Evil at Heart

By Brent King On April 24, 2014 Under Lessons in Fantasy, Uncategorized

Faramir_in_Two_Towers_optA post on inclusivism on Mike Duran’s blog has prompted me to post a reflection from my book, The Grip of Grace: God’s Hand in The Lord of the Rings. It is titled,

Evil at Heart

The ambush shocked the Hobbits. Sam’s excitement at seeing an oliphaunt turned to fear as the animal stampeded toward them, veering off at the last minute and leaving a soldier dead at their feet.

“Let’s get out of here Sam!” cried Frodo. “We shouldn’t have stayed here so long.”

The thought came too late. As they turned to go, they ran into the clutch of soldiers. There wasn’t much of a struggle. The Hobbits were little match for the battle hardened Rangers of Gondor.

“Hang on!” said Sam. “We’re no threat to Gondor!”

Faramir stepped forward and looked at them suspiciously.

“Right,” he said, “only those on missions for the Dark Lord travel in these parts.”

“How do you know?” asked Frodo. “If you are really fighting the enemy, you will let us go.”

“The enemy?” asked Faramir. “Who is the enemy?”

He took a few steps to the dead soldier before them and rolled over his body. Though blood stained his face, they could see he was handsome.

“Do you think that he was here with less conviction than you are?” Faramir asked.

Pity shown in Faramir’s eyes as he gazed thoughtfully at his enemy lying there, and his voice took on a gentle tone.

“What was his name?” he asked, almost to himself. “Where did he grow up? Was he actually evil inside? What fear or deception made him come all this way from home? Given the choice, would he have sooner remained there in peace?”

God doesn’t play favorites in this world. This is a truth that is as hard for us to learn as it was for ancient Israel. It is easy for us to believe that we are the chosen ones: the favored people for whom God died. All others are just out of luck.

Yet, even a casual reading of scripture reveals that God loves the Romans and Egyptians as much as the Jews. His salvation has always extended to any who will respond. Like Rahab (Joshua 2) and her family, there are those in all cultures and religions who have a heart for the truth and will respond.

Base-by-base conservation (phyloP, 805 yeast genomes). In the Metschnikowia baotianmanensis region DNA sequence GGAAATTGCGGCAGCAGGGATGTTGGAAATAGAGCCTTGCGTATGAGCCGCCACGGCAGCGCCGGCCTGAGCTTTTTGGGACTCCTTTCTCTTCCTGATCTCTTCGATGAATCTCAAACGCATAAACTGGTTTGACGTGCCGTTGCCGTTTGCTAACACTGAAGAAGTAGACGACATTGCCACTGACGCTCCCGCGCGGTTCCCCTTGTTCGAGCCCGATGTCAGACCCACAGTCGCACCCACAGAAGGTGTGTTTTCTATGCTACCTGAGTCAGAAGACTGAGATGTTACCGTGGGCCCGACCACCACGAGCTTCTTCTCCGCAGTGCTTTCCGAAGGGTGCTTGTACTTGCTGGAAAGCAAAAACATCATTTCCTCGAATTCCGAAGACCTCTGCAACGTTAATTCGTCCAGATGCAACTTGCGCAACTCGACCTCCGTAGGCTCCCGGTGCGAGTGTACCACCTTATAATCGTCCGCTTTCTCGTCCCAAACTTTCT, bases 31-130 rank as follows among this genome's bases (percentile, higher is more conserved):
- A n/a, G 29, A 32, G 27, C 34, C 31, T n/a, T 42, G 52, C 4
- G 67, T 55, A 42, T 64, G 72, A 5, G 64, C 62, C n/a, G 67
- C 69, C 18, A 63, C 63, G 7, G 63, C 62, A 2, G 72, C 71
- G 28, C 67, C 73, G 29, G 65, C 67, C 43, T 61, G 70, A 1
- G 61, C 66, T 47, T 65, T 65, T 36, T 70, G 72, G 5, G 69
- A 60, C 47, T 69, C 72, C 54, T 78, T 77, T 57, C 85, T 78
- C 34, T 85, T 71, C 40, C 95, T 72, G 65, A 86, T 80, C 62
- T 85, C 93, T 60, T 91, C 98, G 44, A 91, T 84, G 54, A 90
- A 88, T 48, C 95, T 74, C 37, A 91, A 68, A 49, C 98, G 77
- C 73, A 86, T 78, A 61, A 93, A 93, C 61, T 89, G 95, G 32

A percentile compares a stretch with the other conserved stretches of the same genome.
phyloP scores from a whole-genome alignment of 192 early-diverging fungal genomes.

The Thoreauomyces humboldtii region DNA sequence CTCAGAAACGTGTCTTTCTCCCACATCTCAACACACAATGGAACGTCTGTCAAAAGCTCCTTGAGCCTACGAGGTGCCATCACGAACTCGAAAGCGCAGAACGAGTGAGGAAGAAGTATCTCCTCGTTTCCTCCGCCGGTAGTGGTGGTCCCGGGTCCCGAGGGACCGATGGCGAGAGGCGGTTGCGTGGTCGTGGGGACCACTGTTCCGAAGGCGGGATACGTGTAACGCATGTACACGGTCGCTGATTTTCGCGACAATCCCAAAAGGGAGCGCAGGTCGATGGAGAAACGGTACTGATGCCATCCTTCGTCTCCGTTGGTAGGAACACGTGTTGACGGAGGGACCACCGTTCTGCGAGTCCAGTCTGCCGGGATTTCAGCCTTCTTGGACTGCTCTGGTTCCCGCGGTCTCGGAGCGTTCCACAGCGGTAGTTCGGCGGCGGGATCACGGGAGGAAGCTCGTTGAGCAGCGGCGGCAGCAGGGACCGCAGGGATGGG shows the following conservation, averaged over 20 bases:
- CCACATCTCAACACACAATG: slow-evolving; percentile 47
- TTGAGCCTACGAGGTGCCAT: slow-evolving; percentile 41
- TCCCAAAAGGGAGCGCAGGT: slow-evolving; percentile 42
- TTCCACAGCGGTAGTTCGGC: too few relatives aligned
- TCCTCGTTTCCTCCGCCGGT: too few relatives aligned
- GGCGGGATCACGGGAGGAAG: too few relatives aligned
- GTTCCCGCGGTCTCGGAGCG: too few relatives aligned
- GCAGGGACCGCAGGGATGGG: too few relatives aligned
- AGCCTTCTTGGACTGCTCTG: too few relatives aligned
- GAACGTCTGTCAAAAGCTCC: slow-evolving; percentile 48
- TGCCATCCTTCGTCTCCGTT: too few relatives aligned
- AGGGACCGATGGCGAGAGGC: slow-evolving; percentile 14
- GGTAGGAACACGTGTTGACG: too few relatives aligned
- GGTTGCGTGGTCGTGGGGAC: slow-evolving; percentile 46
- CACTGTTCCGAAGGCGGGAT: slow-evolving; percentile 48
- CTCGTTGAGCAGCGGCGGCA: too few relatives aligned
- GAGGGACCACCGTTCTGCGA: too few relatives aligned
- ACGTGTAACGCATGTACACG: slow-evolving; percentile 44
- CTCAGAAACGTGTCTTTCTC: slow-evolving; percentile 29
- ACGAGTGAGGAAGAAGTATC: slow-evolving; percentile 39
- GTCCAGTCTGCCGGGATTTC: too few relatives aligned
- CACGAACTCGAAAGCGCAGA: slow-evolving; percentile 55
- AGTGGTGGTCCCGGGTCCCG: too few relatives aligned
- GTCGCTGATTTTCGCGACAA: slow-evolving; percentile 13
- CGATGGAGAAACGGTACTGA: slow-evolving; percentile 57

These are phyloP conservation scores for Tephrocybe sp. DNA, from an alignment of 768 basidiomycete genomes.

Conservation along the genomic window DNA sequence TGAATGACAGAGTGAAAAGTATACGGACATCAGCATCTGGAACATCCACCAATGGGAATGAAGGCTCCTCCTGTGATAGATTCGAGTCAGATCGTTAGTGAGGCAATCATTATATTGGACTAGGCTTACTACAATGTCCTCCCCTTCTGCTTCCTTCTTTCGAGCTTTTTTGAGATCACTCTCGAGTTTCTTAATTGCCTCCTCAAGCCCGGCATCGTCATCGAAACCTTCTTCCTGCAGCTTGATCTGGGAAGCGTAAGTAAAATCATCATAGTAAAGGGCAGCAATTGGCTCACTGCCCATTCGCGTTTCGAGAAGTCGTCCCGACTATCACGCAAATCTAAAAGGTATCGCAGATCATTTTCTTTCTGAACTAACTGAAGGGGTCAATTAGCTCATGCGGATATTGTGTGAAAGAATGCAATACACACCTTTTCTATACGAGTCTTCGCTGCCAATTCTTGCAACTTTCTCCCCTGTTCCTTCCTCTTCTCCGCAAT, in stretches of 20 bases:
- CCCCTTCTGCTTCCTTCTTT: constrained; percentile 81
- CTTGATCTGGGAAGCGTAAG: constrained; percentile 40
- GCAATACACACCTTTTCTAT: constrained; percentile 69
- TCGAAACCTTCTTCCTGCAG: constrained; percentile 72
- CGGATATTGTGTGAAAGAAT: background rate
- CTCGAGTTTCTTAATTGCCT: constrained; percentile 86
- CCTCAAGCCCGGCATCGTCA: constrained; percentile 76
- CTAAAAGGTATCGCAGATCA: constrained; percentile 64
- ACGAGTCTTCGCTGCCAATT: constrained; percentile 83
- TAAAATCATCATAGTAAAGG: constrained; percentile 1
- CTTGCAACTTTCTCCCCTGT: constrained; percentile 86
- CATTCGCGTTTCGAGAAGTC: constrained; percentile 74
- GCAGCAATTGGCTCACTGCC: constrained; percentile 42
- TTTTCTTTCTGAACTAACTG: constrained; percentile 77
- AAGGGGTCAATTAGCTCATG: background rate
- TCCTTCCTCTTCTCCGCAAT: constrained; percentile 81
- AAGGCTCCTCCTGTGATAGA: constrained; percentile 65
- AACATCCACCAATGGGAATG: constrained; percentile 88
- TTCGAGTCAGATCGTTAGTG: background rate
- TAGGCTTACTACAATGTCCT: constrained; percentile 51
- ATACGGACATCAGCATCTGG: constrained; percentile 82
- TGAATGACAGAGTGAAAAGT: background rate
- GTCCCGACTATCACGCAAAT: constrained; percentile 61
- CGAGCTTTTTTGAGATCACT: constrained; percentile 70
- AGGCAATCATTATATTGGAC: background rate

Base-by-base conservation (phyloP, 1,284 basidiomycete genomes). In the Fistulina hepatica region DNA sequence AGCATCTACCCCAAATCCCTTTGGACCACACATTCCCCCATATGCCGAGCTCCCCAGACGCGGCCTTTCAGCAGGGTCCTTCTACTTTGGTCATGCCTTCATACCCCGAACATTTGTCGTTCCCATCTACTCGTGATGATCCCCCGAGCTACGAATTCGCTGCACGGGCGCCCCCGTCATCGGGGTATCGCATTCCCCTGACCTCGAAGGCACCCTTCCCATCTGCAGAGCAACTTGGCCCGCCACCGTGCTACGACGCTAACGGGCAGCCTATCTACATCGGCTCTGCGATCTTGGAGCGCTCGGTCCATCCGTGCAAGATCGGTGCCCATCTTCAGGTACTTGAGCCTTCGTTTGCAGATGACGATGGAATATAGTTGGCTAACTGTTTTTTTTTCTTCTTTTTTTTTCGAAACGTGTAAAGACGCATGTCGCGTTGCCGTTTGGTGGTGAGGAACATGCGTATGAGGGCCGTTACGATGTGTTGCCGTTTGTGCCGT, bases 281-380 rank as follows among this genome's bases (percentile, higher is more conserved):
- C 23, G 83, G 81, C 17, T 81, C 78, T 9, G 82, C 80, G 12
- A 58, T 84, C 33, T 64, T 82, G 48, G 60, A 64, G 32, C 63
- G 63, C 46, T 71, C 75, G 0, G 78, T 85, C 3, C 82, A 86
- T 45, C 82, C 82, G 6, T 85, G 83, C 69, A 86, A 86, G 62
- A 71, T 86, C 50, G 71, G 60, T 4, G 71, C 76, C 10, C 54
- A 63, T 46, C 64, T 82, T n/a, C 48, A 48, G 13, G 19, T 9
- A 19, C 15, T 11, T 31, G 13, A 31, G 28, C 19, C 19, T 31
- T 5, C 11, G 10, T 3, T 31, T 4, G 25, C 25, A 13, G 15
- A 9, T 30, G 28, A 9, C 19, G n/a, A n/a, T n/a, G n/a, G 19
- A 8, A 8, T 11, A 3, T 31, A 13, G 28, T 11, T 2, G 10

Wherever there is an impulse of love and sympathy, wherever the heart reaches out to bless and uplift others, there is revealed the working of God’s Holy Spirit. In the depths of heathenism, men who have had no knowledge of the written law of God, who have never even heard the name of Christ, have been kind to His servants, protecting them at the risk of their own lives. Their acts show the working of a divine power. The Holy Spirit has implanted the grace of Christ in the heart of the savage, quickening his sympathies contrary to his nature, contrary to his education. The “Light which lighteth every man that cometh into the world” (John 1:9), is shining in his soul; and this light, if heeded, will guide his feet to the kingdom of God (Ellen White, Christ’s Object Lessons 385).


God sees our hearts and not our nationality, our religion, or the side of a war on which we fight. He reveals Himself to all. He comes to all who will turn from pride and self-righteousness. “For since the creation of the world His invisible attributes, His eternal power and divine nature, have been clearly seen, being understood through what has been made, so that they are without excuse” (Romans 1:20 NASB).

God is no respecter of persons (Acts 10:34). He treats all with fairness and respect. Someday all of us will stand in judgment before the great throne of God. Can a fair God damn a pagan to hell because he had no chance to know the name of Jesus? Men can only respond to God according to their state of knowledge. If they respond, then God’s words to them will be the same as His words to us who have known the glory of the cross: “Well done, good and faithful servant. Enter into the joy of your Master.” Isn’t this so? Has the coming of Jesus made God less gracious?

All men are saved through the blood of Jesus, but not all men who are saved have heard of that blood. Faramir was right. Depending on his heart and how he has responded to the light given him, an enemy soldier may be as acceptable to God as a son of Gondor.

1 Comment Add yours

  1. AshleeW
    April 25, 2014
    2:17 pm #comment-1

    I like your parallel! Great thoughts.

Add a comment